A farewell to the maestro

On Thursday, September 17th, the ensemble Mazowsze accompanied Witold Zapała on his last journey. He was the ensemble's long-time choreographer, instructor, and co-author.

The funeral ceremony began at high noon at the church in Otrębusy. It was a state ceremony, with a military honor guard. However, it began in a personal, Mazowsze style – with the song „Dwa serduszka” [“Two Little Hearts”], Witold Zapała's favorite song form Mazowsze's repertoire. The service was celebrated by the Otrębusy parish priest, Prelate Bolesław Bolek, with the musical framing by Mazowsze.

It was very moving to look at the maestro's casket, with an honor guard from the members of the Representative Honor Guard Company of the Polish Armed Forces, but also from the members of Mazowsze's ballet, who were instructed by Witold Zapała. For many of them, it was an exceptionally emotional moment, because Witold Zapała had personally chosen them out of many, shaped them artistically, and brought them up.

Witold Zapała was posthumously awarded one of the highest Polish state decorations by the President of Poland Andrzej Duda. He received the Order of Polonia Restituta Second Class (The Commander's Cross with Star). On behalf of the Polish President, Andrzej Duda, the order was presented to the members of the family of the deceased by Professor Andrzej Waśko, a presidential advisor.

Wanda Zwinogrodzka, the State Secretary in the Ministry of Culture and National Heritage, spoke on behalf of Piotr Gliński, the Deputy Prime Minister and the Minister of Culture and National Heritage: “Virtually all Witold Zapała's artistic life was connected with Mazowsze. He carried on the ideas of Tadeusz Sygietyński and Mira Zimińska-Sygietyńska. He was the instructor of several generations of dancers, whom he instilled with a love of Polish folklore, thanks to his unique charisma.”

Magdalena Biernacka, the deputy director of the Department of Culture, Promotion, and Tourism at the Office of the Marshal of Mazowsze Region, also talked about Witold Zapała's exceptional contibution to Mazowsze.

The last speech in church was delivered by Krzysztof Szuster, the president of ZASP [Polish Stage Artists Association]. In a private, personal address to the late Witold Zapała, he spoke about his great talent and love of dancing.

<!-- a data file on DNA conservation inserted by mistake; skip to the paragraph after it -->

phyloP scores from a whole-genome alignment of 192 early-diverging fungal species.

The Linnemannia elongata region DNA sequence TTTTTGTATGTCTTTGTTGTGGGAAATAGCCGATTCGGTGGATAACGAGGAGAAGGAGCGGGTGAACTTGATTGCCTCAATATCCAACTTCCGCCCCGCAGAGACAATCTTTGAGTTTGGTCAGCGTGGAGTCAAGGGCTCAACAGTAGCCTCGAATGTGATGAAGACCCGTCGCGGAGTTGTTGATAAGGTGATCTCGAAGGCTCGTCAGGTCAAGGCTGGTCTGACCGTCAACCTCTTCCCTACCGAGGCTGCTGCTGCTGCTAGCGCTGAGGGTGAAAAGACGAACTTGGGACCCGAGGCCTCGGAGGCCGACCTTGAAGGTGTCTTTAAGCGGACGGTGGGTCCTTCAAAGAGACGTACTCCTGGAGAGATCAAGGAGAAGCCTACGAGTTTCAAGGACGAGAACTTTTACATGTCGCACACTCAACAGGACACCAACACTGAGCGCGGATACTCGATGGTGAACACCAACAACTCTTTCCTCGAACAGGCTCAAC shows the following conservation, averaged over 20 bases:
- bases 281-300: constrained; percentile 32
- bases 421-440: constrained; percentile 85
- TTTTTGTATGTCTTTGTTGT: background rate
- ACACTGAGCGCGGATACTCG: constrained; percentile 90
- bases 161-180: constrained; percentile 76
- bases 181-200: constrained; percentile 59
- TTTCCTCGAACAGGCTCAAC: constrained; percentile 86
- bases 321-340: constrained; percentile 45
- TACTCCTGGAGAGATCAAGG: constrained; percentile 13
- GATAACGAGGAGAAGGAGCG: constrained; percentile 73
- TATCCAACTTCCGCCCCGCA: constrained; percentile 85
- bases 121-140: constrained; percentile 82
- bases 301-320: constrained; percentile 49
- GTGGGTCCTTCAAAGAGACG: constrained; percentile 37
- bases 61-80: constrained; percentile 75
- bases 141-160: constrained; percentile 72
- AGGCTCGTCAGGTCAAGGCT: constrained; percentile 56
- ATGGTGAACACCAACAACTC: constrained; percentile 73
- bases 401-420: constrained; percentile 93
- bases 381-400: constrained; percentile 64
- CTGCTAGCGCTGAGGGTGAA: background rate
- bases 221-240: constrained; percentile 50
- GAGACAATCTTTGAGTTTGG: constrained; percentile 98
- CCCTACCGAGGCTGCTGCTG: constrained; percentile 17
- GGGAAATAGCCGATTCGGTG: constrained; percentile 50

The people present at the funeral focused on prayer, listening to some sacred musical pieces, especially prepared for the occasion, and presented by Mazowsze's choir and orchestra. Apart from Mazowsze employees and the official state delegations present at the funeral, there were also members of fellow folk ensembles, the Institute of Music and Dance, ballet schools and music academies. There were representatives of artistic circles and Polish communities abroad, members of local governments, as well as former Mazowsze members, i.e. all those who for over seventy years had created the ensemble, and for whom Witold Zapała had been the boss, teacher, and guide across Polish cuture. When the late maestro's casket was leaving the church, there was thunderous applause. This is how the people taking part in the funeral paid homage to the greatly talented choreographer and artist.

“In his life, Dad loved two things – his family and Mazowsze,” said Daniel Zapała, Witold's son, during the funeral. The love for Mazowsze was obvious to anyone who had ever met Witold Zapała. He loved not only the ensemble, but also the headquarters – the palace of Karolin. This was where he felt the best; this was where, even though he worked hard, he rested and replenished his energies. It would be hard to imagine for him to leave the place for ever, without a farewell. That is why, after the church service, but prior to the celebration at the cemetery, the casket was taken to the park of Karolin, accompanied by Mazowsze's management. There, for the last time Witold Zapała was in front of the Karolin palace – the place where he had spent sixty years of his life. It was a very personal, emotional farewell.

The funeral celebration at the cemetery, assisted by the Representative Honor Guard Company of the Polish Armed Forces, undoubtedly proved that Witold Zapała was an exceptional person. The two rows of Mazowsze members, dressed in colorful costumes, which were of special importance for the maestro in his choreographic sketches on stage, seemed neverending.

At the cemetery, Jacek Boniecki, the director of Mazowsze, spoke on behalf of the whole ensemble. He expressed his thanks to Witold Zapała for everything he had done for Mazowsze and Polish culture, and he assured him of their eternal memory. The son of Witold Zapała also gave a speech, in which, in a very personal account, he showed his father as totally devoted to his work and family, in whose life there was no place for anything else but those passions.

After the funeral rites at the cemetery, Witold Zapała's tomb was drowning in flowers, and in the air there were the subtle tones of “Bandoska” [“A Working Girl”] sung by Mazowsze. Each of the ensemble's members bade a personal farewell to the remarkable choreographer – each of them paused at the grave for a moment and placed a white rose on it.

Photography by Piotr Pasieczny/PHOTOBUENO


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